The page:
Why are different medications prescribed in South Korea versus the west?

I just had my breast augmentation. I bought a 3 month pack of "lukio tab montelukast sodium" for anti capsular, basic pain killer and 3 other tablets I take three times a day. I find it interesting that PS in the west usually don't prescribe as complex medications.

Doctor Answers 3

Medicines for breast surgery - why are they different in the USA and South Korea

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Thank you for asking about  your breast augmentation.

  • Since we don't have evidence that montelukast prevents capsular contractures, I don't prescribe it unless a contracture forms.
  • I do not prescribe antibiotics after surgery - research shows that they are most effective given in one dose, right before surgery.
  • The prescriptions I provide my patients are a narcotic pain killer, a muscle relaxant, an anti-nausea patch and anti-nausea pills. 
  • I also have my patients have acetominophen and ibuprofen at home for mild pain.
  • Your surgeon will need to tell you what your other pills are for and why you are taking them.
  • Surgical practices vary from one region to another - even here in the USA - because the climate and the people are different - and different situations call for different medications.

Always consult a Board Certified Plastic Surgeon. Best wishes, Elizabeth Morgan MD PHD

More medications doesn't always mean better treatment

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There are a couple of comments I would like to make in response to your question.  First, although it's difficult to comment specifically as we don't know exactly what your Korean doctors prescribed, I think it's fair to say in general that "more isn't always better."  I think each and every medication that a physician prescribes should have a defined purpose.  In fact, I would even go so far as to say that we should always try and keep our patients' medication regimen as simple as possible, while still providing optimal care.  At least in the West we would not simply devise or adopt a medication regimen just because it was more complex.

Having said that I can tell you that not all physicians in the West have the same prescribing practices.  Some my keep their prescribing relatively simple, and that is good if it works for them and their patients.  In my own practice, I prescribe montelukast, often called by its trade name "Singulair" here in the US, prophylactically for a month after breast augmentation, as I believe it helps lower the risk of capsule contracture even beginning, instead of waiting for it to start before prescribing medication.  While no formal scientific studies have been done on its use prophylactically to prevent capsule contracture, there are studies which have shown that it is effective when used to actually treat an established case of capsule contracture.  The way that I am describing it in this situation is considered "off label" use of the drug here in the US, just as it is for any capsule contracture issues, studies or no studies, and I think it is justified.  In addition, I prescribe a short course of steroids after surgery too, for the same reason, and a couple of medications which help control pain without relying strictly on narcotics.  Lastly, most of my patients receive a short course of antibiotics after surgery as well.  I know a number of other surgeons who agree and do the same, or a similar, thing. So, I'm not sure whether you are implying that a more "complex" regimen is better or not, but it's would not be accurate to make the generalization that plastic surgeons in the West don't aggressively prescribe an appropriate amount of medication designed to prevent some of the known risks and complications of breast augmentation and improve the overall recovery and postoperative experience after surgery.  Again, while I have not formally compiled or published any data on this, I can tell you that we just reviewed my experience over the past 2 years since I have been doing this, and the rate of capsule contracture in our practice is now slightly below 1% per year.  I have also found similar experiences from colleagues using similar methods with whom I have spoken. I hope this answers your question.  Best of luck with your recovery!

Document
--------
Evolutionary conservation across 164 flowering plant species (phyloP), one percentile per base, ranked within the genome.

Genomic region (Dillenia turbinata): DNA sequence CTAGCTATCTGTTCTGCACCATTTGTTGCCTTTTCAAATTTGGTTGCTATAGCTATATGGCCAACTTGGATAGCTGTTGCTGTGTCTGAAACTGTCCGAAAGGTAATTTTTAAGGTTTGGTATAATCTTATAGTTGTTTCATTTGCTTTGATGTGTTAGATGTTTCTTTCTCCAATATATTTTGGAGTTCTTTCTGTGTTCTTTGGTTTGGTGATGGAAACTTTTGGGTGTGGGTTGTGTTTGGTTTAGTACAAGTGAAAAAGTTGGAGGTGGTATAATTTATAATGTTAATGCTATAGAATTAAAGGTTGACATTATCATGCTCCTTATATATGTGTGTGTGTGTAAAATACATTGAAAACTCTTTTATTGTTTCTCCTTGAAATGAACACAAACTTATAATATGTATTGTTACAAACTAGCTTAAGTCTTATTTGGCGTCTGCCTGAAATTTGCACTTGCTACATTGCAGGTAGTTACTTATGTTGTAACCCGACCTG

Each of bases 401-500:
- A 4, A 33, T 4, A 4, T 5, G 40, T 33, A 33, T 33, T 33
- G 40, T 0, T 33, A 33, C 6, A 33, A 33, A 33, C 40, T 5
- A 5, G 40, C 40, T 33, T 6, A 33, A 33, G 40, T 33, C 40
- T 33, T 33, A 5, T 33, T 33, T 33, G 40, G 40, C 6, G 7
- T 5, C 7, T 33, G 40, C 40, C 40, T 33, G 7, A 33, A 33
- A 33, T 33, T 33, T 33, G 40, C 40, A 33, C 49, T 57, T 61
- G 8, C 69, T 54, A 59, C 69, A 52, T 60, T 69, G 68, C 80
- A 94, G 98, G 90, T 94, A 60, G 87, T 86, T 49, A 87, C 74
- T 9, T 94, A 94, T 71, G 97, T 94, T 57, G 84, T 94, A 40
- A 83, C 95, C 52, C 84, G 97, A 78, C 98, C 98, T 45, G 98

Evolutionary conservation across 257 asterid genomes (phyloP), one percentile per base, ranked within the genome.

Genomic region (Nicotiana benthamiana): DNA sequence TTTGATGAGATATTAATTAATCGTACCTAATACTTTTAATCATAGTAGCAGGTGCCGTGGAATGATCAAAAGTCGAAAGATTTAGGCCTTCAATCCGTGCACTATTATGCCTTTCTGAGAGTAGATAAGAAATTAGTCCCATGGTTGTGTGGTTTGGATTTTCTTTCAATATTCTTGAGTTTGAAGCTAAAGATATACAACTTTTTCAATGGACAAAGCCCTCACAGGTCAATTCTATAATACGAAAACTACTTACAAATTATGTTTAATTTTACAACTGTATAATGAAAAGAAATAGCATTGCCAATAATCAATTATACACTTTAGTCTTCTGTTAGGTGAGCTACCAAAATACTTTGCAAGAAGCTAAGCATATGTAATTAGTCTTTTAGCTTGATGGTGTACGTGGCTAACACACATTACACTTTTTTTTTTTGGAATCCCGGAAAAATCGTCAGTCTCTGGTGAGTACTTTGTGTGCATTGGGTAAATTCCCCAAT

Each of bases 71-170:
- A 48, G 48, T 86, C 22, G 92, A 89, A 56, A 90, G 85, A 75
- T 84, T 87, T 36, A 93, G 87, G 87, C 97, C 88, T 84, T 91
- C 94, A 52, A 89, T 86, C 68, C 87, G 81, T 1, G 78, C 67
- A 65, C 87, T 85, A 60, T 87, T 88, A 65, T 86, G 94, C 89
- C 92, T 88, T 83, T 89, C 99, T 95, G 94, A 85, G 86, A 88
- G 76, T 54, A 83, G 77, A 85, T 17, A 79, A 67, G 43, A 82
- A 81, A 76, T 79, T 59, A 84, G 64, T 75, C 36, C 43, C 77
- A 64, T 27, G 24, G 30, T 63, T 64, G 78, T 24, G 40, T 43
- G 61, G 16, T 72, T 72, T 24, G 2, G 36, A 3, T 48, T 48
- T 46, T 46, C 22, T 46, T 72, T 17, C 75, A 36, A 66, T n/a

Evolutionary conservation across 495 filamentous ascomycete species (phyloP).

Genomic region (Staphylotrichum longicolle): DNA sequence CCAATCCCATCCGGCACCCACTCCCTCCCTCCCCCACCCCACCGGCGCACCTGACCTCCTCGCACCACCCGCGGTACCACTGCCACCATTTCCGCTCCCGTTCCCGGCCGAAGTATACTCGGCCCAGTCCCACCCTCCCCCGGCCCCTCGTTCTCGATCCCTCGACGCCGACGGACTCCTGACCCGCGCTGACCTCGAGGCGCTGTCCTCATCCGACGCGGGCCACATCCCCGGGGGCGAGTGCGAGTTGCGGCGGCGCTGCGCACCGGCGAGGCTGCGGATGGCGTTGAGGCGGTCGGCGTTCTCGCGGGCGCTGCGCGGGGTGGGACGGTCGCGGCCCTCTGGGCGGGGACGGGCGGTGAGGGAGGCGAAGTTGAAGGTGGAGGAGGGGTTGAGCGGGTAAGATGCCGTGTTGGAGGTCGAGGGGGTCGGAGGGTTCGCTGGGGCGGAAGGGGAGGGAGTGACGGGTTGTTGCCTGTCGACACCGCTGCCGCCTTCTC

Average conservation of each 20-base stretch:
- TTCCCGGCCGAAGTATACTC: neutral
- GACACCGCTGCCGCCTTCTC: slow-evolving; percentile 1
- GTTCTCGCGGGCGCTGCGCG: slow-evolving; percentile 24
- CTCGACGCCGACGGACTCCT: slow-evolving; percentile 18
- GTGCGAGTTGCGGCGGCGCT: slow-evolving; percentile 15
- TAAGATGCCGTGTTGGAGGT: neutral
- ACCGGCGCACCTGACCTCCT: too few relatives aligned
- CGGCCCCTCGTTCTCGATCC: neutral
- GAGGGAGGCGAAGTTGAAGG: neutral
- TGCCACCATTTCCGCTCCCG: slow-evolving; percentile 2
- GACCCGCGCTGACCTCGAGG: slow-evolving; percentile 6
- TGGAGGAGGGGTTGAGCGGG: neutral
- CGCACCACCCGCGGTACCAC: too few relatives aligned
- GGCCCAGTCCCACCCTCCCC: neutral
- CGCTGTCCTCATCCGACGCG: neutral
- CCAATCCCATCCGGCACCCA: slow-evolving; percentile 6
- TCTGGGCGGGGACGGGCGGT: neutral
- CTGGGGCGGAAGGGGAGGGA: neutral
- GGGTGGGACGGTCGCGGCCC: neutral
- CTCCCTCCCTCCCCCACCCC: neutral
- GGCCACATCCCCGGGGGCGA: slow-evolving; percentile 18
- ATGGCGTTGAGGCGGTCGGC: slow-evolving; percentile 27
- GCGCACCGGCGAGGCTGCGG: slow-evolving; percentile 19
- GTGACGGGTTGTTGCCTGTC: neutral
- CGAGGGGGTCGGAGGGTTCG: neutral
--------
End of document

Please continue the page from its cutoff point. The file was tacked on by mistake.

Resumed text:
Joseph L. Grzeskiewicz, MD
San Diego Plastic Surgeon

Different medications in South Korea?

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Not sure..but I would say that in the US we follow what we call "standard of care". Even though, each practitioner has specific things they do, we still follow what is standard of care.  This means we do things that are proven by research to be effective to maximize outcome for each patient. Otherwise I would ask your surgeon in South Korea this question as well.  Hope this helps. 

Bhupesh Vasisht, MD
Voorhees Plastic Surgeon
5.0 out of 5 stars 94 reviews

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